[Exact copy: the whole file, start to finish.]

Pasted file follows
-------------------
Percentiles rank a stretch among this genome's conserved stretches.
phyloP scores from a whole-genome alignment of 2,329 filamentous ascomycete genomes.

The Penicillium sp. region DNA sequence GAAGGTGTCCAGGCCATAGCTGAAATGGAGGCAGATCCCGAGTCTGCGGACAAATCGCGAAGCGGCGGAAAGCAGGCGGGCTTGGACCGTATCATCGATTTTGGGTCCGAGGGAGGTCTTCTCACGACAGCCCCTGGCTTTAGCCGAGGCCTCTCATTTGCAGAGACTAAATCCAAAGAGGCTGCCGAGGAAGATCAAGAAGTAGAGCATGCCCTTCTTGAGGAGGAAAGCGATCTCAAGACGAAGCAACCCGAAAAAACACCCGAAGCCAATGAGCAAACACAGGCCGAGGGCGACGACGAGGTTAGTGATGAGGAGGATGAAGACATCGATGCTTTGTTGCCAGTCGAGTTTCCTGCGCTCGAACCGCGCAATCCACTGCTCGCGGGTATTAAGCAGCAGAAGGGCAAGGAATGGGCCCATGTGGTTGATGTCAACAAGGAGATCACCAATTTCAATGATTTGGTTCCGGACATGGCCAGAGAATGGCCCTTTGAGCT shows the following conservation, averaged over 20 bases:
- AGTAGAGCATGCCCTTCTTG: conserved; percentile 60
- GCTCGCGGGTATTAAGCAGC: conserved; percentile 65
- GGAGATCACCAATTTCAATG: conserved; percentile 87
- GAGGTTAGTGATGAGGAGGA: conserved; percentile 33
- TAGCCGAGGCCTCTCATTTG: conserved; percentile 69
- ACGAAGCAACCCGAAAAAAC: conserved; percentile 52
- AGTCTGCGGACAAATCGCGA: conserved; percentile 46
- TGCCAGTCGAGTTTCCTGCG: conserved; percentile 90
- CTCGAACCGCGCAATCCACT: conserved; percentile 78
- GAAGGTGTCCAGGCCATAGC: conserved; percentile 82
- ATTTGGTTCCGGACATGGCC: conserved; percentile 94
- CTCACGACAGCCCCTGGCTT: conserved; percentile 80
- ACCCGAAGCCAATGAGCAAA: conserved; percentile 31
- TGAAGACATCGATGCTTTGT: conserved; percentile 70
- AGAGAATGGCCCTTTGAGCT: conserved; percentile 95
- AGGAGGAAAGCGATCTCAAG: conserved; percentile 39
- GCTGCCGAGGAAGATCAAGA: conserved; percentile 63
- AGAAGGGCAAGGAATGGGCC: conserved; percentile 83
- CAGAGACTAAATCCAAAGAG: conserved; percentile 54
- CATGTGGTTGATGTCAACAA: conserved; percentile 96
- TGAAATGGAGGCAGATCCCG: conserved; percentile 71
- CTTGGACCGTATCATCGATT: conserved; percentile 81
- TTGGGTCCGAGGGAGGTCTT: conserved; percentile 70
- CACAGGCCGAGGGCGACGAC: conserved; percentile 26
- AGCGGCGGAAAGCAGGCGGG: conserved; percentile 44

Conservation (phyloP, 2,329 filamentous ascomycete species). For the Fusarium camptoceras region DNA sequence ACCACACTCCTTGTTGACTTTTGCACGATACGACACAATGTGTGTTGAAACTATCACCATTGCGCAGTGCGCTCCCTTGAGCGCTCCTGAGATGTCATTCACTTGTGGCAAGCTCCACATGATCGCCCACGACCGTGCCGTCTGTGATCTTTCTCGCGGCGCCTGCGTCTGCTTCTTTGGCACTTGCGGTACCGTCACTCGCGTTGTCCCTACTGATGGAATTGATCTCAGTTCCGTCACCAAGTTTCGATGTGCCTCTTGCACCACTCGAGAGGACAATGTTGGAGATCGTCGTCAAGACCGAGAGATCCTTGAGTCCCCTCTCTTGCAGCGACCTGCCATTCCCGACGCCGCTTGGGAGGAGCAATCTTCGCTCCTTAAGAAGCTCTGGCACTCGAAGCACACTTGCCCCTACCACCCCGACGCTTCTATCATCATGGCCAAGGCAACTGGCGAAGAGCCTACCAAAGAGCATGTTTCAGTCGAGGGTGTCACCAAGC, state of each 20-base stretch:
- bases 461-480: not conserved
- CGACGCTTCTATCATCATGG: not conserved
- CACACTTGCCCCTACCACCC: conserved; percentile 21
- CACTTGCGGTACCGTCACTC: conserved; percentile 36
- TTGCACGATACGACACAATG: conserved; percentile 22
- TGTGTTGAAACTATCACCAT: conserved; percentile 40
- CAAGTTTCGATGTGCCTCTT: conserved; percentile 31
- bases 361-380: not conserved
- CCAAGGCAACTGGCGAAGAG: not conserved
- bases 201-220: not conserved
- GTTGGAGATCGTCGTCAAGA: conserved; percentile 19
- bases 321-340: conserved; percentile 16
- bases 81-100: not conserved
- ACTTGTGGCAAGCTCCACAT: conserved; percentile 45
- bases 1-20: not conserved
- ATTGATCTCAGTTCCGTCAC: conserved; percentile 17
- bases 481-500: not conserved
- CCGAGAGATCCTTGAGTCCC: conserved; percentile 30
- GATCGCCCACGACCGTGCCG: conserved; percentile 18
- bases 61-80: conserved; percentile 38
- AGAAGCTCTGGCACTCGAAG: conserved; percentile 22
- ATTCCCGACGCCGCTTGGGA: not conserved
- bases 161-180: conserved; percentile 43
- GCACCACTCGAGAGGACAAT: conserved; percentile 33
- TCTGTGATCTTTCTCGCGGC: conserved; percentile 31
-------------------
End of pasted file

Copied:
Percentiles rank a stretch among this genome's conserved stretches.
phyloP scores from a whole-genome alignment of 2,329 filamentous ascomycete genomes.

The Penicillium sp. region DNA sequence GAAGGTGTCCAGGCCATAGCTGAAATGGAGGCAGATCCCGAGTCTGCGGACAAATCGCGAAGCGGCGGAAAGCAGGCGGGCTTGGACCGTATCATCGATTTTGGGTCCGAGGGAGGTCTTCTCACGACAGCCCCTGGCTTTAGCCGAGGCCTCTCATTTGCAGAGACTAAATCCAAAGAGGCTGCCGAGGAAGATCAAGAAGTAGAGCATGCCCTTCTTGAGGAGGAAAGCGATCTCAAGACGAAGCAACCCGAAAAAACACCCGAAGCCAATGAGCAAACACAGGCCGAGGGCGACGACGAGGTTAGTGATGAGGAGGATGAAGACATCGATGCTTTGTTGCCAGTCGAGTTTCCTGCGCTCGAACCGCGCAATCCACTGCTCGCGGGTATTAAGCAGCAGAAGGGCAAGGAATGGGCCCATGTGGTTGATGTCAACAAGGAGATCACCAATTTCAATGATTTGGTTCCGGACATGGCCAGAGAATGGCCCTTTGAGCT shows the following conservation, averaged over 20 bases:
- AGTAGAGCATGCCCTTCTTG: conserved; percentile 60
- GCTCGCGGGTATTAAGCAGC: conserved; percentile 65
- GGAGATCACCAATTTCAATG: conserved; percentile 87
- GAGGTTAGTGATGAGGAGGA: conserved; percentile 33
- TAGCCGAGGCCTCTCATTTG: conserved; percentile 69
- ACGAAGCAACCCGAAAAAAC: conserved; percentile 52
- AGTCTGCGGACAAATCGCGA: conserved; percentile 46
- TGCCAGTCGAGTTTCCTGCG: conserved; percentile 90
- CTCGAACCGCGCAATCCACT: conserved; percentile 78
- GAAGGTGTCCAGGCCATAGC: conserved; percentile 82
- ATTTGGTTCCGGACATGGCC: conserved; percentile 94
- CTCACGACAGCCCCTGGCTT: conserved; percentile 80
- ACCCGAAGCCAATGAGCAAA: conserved; percentile 31
- TGAAGACATCGATGCTTTGT: conserved; percentile 70
- AGAGAATGGCCCTTTGAGCT: conserved; percentile 95
- AGGAGGAAAGCGATCTCAAG: conserved; percentile 39
- GCTGCCGAGGAAGATCAAGA: conserved; percentile 63
- AGAAGGGCAAGGAATGGGCC: conserved; percentile 83
- CAGAGACTAAATCCAAAGAG: conserved; percentile 54
- CATGTGGTTGATGTCAACAA: conserved; percentile 96
- TGAAATGGAGGCAGATCCCG: conserved; percentile 71
- CTTGGACCGTATCATCGATT: conserved; percentile 81
- TTGGGTCCGAGGGAGGTCTT: conserved; percentile 70
- CACAGGCCGAGGGCGACGAC: conserved; percentile 26
- AGCGGCGGAAAGCAGGCGGG: conserved; percentile 44

Conservation (phyloP, 2,329 filamentous ascomycete species). For the Fusarium camptoceras region DNA sequence ACCACACTCCTTGTTGACTTTTGCACGATACGACACAATGTGTGTTGAAACTATCACCATTGCGCAGTGCGCTCCCTTGAGCGCTCCTGAGATGTCATTCACTTGTGGCAAGCTCCACATGATCGCCCACGACCGTGCCGTCTGTGATCTTTCTCGCGGCGCCTGCGTCTGCTTCTTTGGCACTTGCGGTACCGTCACTCGCGTTGTCCCTACTGATGGAATTGATCTCAGTTCCGTCACCAAGTTTCGATGTGCCTCTTGCACCACTCGAGAGGACAATGTTGGAGATCGTCGTCAAGACCGAGAGATCCTTGAGTCCCCTCTCTTGCAGCGACCTGCCATTCCCGACGCCGCTTGGGAGGAGCAATCTTCGCTCCTTAAGAAGCTCTGGCACTCGAAGCACACTTGCCCCTACCACCCCGACGCTTCTATCATCATGGCCAAGGCAACTGGCGAAGAGCCTACCAAAGAGCATGTTTCAGTCGAGGGTGTCACCAAGC, state of each 20-base stretch:
- bases 461-480: not conserved
- CGACGCTTCTATCATCATGG: not conserved
- CACACTTGCCCCTACCACCC: conserved; percentile 21
- CACTTGCGGTACCGTCACTC: conserved; percentile 36
- TTGCACGATACGACACAATG: conserved; percentile 22
- TGTGTTGAAACTATCACCAT: conserved; percentile 40
- CAAGTTTCGATGTGCCTCTT: conserved; percentile 31
- bases 361-380: not conserved
- CCAAGGCAACTGGCGAAGAG: not conserved
- bases 201-220: not conserved
- GTTGGAGATCGTCGTCAAGA: conserved; percentile 19
- bases 321-340: conserved; percentile 16
- bases 81-100: not conserved
- ACTTGTGGCAAGCTCCACAT: conserved; percentile 45
- bases 1-20: not conserved
- ATTGATCTCAGTTCCGTCAC: conserved; percentile 17
- bases 481-500: not conserved
- CCGAGAGATCCTTGAGTCCC: conserved; percentile 30
- GATCGCCCACGACCGTGCCG: conserved; percentile 18
- bases 61-80: conserved; percentile 38
- AGAAGCTCTGGCACTCGAAG: conserved; percentile 22
- ATTCCCGACGCCGCTTGGGA: not conserved
- bases 161-180: conserved; percentile 43
- GCACCACTCGAGAGGACAAT: conserved; percentile 33
- TCTGTGATCTTTCTCGCGGC: conserved; percentile 31